The truck is my daily but I take it to local trails (dirt, clay, sugar sand) regularly for fast Baja style driving. Going fast I don’t have any trouble (bilstiens all around, sector 8 wheels, Toyo Open Country A/T II’s), but when I slow down one wheel looses traction and digs me in. I also skid easily in the rain. Most of my off reading is done above 20mph, so I’m not looking for a locker. Because of this, I feel like a posi/clutch type would be best for me. Do you agree?
 

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The truck is my daily but I take it to local trails (dirt, clay, sugar sand) regularly for fast Baja style driving. Going fast I don’t have any trouble (bilstiens all around, sector 8 wheels, Toyo Open Country A/T II’s), but when I slow down one wheel looses traction and digs me in. I also skid easily in the rain. Most of my off reading is done above 20mph, so I’m not looking for a locker. Because of this, I feel like a posi/clutch type would be best for me. Do you agree?
IMHO I'd install an electric or pneumatic locker and call it a day. All the benefits of a spool, none of the downsides. Otherwise, yes, clutch-type would probably be your best bet if you want full-time part-posi action.
 
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Discussion Starter #9
32. You have the M226 axle. Made by Dana/Spicer for Nissan and based on the Dana 44.

Before you buy something, tell us what why you want it. Do you drive mostly on road, occasionally off road, or mostly off road? Do you want something that will automatically work, or would you prefer to activate it only when necessary?

There are various different LSD or locker types and they are suited to different situations.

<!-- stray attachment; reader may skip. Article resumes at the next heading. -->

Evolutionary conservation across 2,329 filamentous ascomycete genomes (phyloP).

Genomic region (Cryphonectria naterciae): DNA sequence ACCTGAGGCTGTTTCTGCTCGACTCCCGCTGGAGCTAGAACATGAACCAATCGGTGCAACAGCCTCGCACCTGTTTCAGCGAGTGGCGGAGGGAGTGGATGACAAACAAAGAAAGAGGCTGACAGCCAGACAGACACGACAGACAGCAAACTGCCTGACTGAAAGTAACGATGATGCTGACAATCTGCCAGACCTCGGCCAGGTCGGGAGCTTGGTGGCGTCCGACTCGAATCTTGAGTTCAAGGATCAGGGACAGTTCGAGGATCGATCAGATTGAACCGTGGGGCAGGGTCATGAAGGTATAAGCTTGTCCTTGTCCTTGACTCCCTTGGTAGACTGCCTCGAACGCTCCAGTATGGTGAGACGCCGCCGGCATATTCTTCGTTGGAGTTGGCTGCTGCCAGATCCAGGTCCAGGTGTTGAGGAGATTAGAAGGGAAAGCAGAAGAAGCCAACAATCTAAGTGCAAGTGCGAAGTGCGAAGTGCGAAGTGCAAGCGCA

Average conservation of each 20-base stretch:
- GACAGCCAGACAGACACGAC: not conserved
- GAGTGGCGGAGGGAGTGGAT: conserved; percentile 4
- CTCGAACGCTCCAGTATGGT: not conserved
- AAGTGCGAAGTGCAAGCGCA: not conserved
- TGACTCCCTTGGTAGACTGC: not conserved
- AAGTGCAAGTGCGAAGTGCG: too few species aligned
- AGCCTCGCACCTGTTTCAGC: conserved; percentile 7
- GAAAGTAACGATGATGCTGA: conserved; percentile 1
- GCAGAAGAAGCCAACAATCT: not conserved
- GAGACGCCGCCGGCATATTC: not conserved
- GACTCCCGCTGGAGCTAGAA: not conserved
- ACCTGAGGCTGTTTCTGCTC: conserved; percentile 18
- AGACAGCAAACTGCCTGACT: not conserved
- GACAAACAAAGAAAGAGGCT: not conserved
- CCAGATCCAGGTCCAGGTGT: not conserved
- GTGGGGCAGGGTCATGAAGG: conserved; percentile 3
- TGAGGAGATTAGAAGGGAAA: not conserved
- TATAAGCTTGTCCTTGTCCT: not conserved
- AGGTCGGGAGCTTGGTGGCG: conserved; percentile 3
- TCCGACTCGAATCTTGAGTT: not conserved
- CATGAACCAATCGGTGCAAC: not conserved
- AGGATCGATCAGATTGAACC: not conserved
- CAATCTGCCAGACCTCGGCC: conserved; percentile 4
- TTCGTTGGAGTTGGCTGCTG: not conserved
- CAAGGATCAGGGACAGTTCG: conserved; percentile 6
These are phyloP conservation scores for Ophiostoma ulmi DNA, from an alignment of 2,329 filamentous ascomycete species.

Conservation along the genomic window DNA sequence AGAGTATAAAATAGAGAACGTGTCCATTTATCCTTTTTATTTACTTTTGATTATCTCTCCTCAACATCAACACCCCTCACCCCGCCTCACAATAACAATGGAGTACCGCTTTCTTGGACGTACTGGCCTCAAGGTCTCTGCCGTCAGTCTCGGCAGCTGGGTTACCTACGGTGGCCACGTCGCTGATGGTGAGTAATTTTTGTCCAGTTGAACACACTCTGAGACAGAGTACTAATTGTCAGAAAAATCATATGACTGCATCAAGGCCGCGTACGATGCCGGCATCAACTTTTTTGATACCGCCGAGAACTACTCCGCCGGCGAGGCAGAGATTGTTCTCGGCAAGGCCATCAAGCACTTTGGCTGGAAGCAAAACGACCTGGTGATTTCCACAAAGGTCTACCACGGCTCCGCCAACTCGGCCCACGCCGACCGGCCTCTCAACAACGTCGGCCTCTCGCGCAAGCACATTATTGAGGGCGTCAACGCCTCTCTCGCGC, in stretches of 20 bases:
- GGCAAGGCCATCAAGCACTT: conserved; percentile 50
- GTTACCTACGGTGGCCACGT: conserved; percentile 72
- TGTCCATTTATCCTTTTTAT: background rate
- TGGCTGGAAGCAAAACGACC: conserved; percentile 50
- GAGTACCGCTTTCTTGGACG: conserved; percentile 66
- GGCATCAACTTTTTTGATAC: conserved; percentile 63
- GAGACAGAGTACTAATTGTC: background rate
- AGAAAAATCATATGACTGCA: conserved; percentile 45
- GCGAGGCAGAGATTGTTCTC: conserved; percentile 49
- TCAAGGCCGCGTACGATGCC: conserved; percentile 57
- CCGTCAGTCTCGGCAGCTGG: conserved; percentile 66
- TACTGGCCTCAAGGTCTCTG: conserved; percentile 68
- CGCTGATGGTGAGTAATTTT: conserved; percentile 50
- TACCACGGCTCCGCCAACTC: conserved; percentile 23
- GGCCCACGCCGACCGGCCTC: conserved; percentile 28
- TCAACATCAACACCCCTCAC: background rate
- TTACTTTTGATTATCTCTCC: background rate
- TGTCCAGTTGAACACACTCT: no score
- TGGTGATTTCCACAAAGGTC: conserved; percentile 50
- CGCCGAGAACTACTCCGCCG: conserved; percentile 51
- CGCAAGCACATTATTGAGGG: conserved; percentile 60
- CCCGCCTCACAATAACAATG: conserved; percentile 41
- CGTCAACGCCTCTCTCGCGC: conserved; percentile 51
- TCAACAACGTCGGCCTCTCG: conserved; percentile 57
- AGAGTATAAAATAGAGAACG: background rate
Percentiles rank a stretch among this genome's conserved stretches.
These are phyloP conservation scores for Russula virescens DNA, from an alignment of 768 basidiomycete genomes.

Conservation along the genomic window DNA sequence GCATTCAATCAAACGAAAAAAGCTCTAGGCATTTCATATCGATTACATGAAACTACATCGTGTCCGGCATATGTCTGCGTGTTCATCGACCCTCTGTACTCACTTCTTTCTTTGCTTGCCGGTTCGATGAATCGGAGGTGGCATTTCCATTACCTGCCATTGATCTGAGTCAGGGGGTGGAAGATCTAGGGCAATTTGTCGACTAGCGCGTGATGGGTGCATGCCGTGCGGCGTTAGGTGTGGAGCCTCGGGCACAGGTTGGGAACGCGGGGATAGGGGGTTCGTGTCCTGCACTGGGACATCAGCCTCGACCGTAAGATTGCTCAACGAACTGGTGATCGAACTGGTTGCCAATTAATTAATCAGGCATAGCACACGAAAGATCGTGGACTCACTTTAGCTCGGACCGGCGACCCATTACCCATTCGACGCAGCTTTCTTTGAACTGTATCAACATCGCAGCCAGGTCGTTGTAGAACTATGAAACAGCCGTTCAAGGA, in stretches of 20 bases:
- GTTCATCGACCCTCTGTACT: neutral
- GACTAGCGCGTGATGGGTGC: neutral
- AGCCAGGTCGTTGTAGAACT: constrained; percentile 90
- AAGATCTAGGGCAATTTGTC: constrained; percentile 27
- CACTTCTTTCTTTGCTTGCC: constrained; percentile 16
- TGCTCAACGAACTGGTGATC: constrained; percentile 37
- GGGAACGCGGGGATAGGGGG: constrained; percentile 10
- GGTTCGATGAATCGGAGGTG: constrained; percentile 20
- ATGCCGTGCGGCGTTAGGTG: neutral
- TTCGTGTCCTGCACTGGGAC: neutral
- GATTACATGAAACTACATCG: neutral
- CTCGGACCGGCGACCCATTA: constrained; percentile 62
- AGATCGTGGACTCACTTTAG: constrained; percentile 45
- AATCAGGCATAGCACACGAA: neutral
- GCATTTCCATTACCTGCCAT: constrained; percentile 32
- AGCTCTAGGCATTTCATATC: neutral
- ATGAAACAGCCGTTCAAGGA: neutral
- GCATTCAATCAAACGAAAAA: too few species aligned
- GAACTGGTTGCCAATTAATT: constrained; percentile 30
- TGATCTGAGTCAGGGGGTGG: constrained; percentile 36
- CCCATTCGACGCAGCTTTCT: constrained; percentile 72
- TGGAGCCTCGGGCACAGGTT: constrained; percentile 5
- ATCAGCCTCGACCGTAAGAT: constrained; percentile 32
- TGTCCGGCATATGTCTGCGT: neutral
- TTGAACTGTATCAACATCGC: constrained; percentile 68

Even Yukon has three types: Zip selectable air lockers, Grizzly automatic mechanical lockers and Dura Grip clutch type limited slip differentials.

The Speedmaster you link to is a torsen or helical gear limited slip differential. It will only work if both wheels have some traction. The way it works is multiplies the torque at the wheel with low traction and "sends" it to the wheel with traction. The bias ratio on this one is 3.5. So if one wheel is slipping, it will be able to provide 350% of that torque to the wheel with traction. If one wheel completely loses traction (ice or snow, wheel in the air, zero traction) it is unable to transfer torque to the wheel with traction. Zero multiplied by 3.5 is still zero. Torsen diffs are best suited to the street. I have one in my RWD car. It is great, but when it snows, it is not as good. It is a Wavetrac brand so it has an additional clutch in it for the zero traction situation I described above so it is better than a Quaife in those circumstances. I suspect the Speedmaster is similar to the Quaife. These are still a solid choice for on road when both wheels have some traction, but in a truck you will probably get into situations when one wheel has zero or almost zero traction. Eatan Truetrac is another type of helical gear limited slip differential.

There are also automatic mechanical lockers like "Detroit" or "lunchbox" or Yukon Grizzly lockers. These will lock the to wheels together when torque is applied from the drive shaft. This probably would NOT be a good option if you spend any time on road. When making tight turns on pavement your wheels will be locked and it will make is more difficult to turn, tires will wear faster, your tires may "chirp" as they temporarily lose traction, your truck may lurch as the tires bind.

I suspect what you want is a clutch type limited slip differential, like the Yukon one linked to above. These have clutch discs which connect the two wheels mechanically. They are automatic and allow some slip like when navigating a parking lot, but they will be able to apply torque to the wheel with traction even if the other wheel has zero traction. They are commonly known as posi-traction differentials.

In the Pro-4X models the M226 axle comes with a selectable electronic locker. It works similarly to the air locker above, but it uses an electric current instead of air pressure. You could always retrofit one of these. Just run the wires to a switch on the dash.